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Thornton Sayre, a respected college professor, is plagued when his old movies are shown on TV and sets out with his daughter to stop it. However, his former co-star is the hostess of the TV show playing his films and she has other plans.
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A college professor is working on a long term experiment when a baseball comes through the window destroying all his glassware. The resultant fluid causes the baseball to be repelled by wood. Suddenly he realizes the possibilities and takes a leave of absence to go to St. Louis to pitch in the big leagues where he becomes a star and propels the team to a World Series appearance. Written by
John Vogel <firstname.lastname@example.org>
At the time this movie was filmed, major league baseball had been integrated for two seasons. However, there are no African American ballplayers in the cast or even in the stock footage. The only African-American, was in a cameo scene as a janitor, that saw Kelly's "salve" over Monk Lanigan's hair 'crackle' he immediately said "I need a drink" and quickly left. See more »
When Vernon asked his two students, (the hot-footer and the recipient) to meet him on the baseball field at 5:00 A. M. the next day, no where in the United States, is it lit, or even dawn, at 5:00 A. M. in the spring. Perhaps, Vernon's 5 o'clock remark, was referring to another time zone, like Pacific. When it is 5:00 A. M. Pacific, it is 7:00 A. M. Central Standard Time. See more »
Manager Jimmy Dolan:
[Kelly unexpectedly walks off the field, in the middle of a game, to avoid being seen by Professor Greenleaf and Manager, Jimmy Dolan wants to heavily fine him]
Kelly's not indispensable!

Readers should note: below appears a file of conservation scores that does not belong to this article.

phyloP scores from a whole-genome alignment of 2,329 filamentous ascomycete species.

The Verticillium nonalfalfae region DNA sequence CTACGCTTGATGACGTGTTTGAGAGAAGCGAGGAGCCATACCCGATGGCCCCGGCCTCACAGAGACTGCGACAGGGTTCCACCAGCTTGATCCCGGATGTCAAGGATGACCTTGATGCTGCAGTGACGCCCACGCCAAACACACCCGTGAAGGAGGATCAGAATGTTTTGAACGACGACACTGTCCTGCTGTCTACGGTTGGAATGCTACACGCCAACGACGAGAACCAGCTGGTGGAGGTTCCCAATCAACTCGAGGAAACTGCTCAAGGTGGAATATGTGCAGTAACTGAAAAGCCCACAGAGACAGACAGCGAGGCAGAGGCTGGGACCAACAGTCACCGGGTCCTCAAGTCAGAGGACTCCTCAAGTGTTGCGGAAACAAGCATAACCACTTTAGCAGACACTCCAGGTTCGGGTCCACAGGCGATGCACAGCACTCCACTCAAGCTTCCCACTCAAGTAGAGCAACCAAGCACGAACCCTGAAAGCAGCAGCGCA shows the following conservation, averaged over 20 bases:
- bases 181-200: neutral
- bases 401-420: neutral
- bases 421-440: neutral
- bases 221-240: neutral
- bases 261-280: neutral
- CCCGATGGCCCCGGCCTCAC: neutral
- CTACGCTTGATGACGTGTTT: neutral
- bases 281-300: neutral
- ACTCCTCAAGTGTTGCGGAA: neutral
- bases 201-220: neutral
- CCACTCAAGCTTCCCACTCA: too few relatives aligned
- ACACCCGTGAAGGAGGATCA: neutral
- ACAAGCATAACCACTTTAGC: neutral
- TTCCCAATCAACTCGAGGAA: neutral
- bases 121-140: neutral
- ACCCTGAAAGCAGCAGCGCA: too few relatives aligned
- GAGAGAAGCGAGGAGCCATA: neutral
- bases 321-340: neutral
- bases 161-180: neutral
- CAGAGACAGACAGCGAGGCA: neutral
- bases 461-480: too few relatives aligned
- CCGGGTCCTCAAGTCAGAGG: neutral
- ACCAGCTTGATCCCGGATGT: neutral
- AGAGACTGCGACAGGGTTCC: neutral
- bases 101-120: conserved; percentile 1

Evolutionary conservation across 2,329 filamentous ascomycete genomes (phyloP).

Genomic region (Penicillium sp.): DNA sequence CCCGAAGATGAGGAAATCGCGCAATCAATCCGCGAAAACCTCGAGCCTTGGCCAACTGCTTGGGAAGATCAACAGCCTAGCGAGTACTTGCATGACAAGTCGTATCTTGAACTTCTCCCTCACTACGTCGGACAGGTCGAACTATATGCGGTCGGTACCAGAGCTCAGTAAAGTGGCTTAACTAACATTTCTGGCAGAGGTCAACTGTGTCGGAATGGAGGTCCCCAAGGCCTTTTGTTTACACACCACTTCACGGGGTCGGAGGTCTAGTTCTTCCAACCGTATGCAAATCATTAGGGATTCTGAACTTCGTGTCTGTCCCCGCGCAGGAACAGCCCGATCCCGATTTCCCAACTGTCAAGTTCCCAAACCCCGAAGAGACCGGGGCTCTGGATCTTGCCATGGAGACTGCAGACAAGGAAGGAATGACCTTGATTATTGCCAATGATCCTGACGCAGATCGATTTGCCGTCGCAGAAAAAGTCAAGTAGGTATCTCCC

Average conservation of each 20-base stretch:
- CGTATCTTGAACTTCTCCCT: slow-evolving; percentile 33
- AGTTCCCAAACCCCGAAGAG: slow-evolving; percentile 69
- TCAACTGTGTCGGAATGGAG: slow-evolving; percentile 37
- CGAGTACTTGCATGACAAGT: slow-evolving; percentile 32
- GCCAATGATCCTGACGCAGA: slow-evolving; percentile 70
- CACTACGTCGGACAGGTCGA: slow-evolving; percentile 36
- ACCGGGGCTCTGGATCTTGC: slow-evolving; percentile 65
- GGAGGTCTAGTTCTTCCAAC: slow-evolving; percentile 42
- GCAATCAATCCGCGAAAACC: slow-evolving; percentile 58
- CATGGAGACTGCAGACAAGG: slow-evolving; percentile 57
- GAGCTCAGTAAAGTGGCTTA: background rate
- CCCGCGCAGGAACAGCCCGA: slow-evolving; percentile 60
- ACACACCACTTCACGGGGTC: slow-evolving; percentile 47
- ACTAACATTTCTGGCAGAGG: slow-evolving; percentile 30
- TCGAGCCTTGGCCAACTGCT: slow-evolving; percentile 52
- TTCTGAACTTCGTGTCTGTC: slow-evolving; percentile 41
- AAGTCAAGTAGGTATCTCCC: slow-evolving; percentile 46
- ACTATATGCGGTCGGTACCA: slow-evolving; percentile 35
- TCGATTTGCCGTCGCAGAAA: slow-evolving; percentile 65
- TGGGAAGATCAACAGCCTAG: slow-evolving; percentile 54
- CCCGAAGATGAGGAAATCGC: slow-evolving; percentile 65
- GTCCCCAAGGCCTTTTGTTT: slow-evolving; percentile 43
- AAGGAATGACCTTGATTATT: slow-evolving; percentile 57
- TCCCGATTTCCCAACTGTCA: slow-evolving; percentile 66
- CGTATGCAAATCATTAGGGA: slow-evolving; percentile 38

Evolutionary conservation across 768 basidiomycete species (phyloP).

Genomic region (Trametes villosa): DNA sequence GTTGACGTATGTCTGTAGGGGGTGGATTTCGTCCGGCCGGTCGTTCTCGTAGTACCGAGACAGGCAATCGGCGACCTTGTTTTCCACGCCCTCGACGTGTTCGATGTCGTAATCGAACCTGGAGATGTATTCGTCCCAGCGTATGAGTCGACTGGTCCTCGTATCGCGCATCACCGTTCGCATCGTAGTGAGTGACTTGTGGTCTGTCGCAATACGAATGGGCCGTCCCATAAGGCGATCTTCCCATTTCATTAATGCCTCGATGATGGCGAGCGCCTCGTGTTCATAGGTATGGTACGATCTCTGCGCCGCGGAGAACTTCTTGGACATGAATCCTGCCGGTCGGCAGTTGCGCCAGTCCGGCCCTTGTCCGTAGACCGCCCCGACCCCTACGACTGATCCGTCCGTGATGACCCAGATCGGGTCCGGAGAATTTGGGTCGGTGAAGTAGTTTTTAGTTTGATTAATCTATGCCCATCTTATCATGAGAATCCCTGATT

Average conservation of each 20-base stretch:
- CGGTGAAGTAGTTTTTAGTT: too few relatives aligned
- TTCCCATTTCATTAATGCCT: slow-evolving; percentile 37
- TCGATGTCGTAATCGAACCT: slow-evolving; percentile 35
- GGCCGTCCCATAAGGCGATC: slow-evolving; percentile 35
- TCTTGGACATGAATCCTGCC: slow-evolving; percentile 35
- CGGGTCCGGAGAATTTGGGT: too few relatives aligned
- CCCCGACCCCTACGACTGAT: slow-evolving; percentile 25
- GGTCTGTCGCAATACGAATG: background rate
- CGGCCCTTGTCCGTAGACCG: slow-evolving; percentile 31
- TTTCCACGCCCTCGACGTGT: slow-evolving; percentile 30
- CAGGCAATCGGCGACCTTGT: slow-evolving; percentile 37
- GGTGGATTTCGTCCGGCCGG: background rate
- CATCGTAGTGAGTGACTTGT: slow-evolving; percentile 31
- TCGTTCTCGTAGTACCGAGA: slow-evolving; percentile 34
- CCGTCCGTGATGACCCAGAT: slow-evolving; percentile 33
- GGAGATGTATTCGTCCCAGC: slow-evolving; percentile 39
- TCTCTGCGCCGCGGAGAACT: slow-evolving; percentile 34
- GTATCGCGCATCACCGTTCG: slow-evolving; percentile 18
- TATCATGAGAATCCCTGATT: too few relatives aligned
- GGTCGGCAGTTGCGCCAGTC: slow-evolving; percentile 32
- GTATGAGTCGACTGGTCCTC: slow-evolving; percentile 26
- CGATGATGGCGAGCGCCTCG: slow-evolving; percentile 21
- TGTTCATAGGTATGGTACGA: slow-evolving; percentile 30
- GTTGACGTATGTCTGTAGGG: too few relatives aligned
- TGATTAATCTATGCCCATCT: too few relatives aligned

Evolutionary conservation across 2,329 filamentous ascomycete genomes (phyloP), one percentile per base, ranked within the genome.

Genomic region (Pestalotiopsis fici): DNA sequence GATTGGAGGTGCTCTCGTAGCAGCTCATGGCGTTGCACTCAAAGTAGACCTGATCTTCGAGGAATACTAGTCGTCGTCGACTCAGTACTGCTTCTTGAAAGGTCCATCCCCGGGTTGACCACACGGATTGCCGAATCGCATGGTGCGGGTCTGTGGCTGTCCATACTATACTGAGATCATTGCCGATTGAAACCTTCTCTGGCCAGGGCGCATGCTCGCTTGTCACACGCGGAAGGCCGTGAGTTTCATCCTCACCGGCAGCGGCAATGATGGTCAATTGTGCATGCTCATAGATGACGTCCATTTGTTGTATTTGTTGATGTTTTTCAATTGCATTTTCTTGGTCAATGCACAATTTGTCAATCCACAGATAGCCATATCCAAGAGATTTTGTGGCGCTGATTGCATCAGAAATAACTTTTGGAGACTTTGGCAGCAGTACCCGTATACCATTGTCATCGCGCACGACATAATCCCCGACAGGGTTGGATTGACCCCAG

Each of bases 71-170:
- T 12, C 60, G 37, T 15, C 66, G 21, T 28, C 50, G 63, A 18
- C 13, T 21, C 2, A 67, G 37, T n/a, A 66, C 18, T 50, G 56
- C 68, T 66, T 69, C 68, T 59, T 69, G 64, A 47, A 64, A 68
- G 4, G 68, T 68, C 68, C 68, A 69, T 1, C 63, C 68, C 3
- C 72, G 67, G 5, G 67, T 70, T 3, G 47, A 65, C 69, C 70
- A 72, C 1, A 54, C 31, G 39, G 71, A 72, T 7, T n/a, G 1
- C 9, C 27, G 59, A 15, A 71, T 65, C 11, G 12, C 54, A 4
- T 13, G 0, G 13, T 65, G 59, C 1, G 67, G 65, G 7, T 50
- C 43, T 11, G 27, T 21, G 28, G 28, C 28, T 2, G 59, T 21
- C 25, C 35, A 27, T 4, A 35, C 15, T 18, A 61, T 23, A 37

I know, but the team can't get along without him.
See more »
After the movie's introductory song concludes, an Albert Einstein quote shows for ten to fifteen seconds. It is: "The results of scientific research very often force a change in the philosophical view of problems which extend far beyond the restricted domain of science itself." Albert Einstein's name is all capital letters, below the quote or remark, as ALBERT EINSTEIN. Albert Einstein & Leopold Infeld co-authored book, "The Evolution of Physics". See more »
In addition to being an enjoyable romantic comedy, this is actually a tidy little sci-fi yarn that foreshadows the 1950s sci-fi craze that began just two years later.
Ray Milland stars as an underpaid college professor who can't marry fiance' Jean Peters because he's so poor. Fame and fortune will be his, however, if he succeeds with his experimental attempts to develop a solution that causes wood to repel termites (what a concept!). But a baseball crashes through his laboratory window and destroys his equipment, botching up the solution during it's final mixing stage. Milland ends up with something very different than what he intended to make: a liquid that repels wood. He soaks a baseball in the solution and discovers that no bat can touch it!
Unfortunately he can't duplicate the accident that created the solution, so he only has one small bottle of it. Milland conceives a bold money-making scheme; he applies for a job as a rookie pitcher with a down-on-their-luck team. Using solution-soaked baseballs that repel bats, Milland throws impossible-to-hit pitches, and soon his low-ranked team becomes serious contenders for the pennant!
The special effects of the baseball hopping and looping over the bat are terrific (and the ball makes the same sound as Gort's ray in "The Day the Earth Stood Still", another 20th Century Fox film that came out two years later).
There's plenty of laughs in this imaginative, well-played little classic. Paul Douglas does a fine job as Milland's roommate and the team's catcher. Directed by Lloyd Bacon from a witty screenplay by Valentine Davies.
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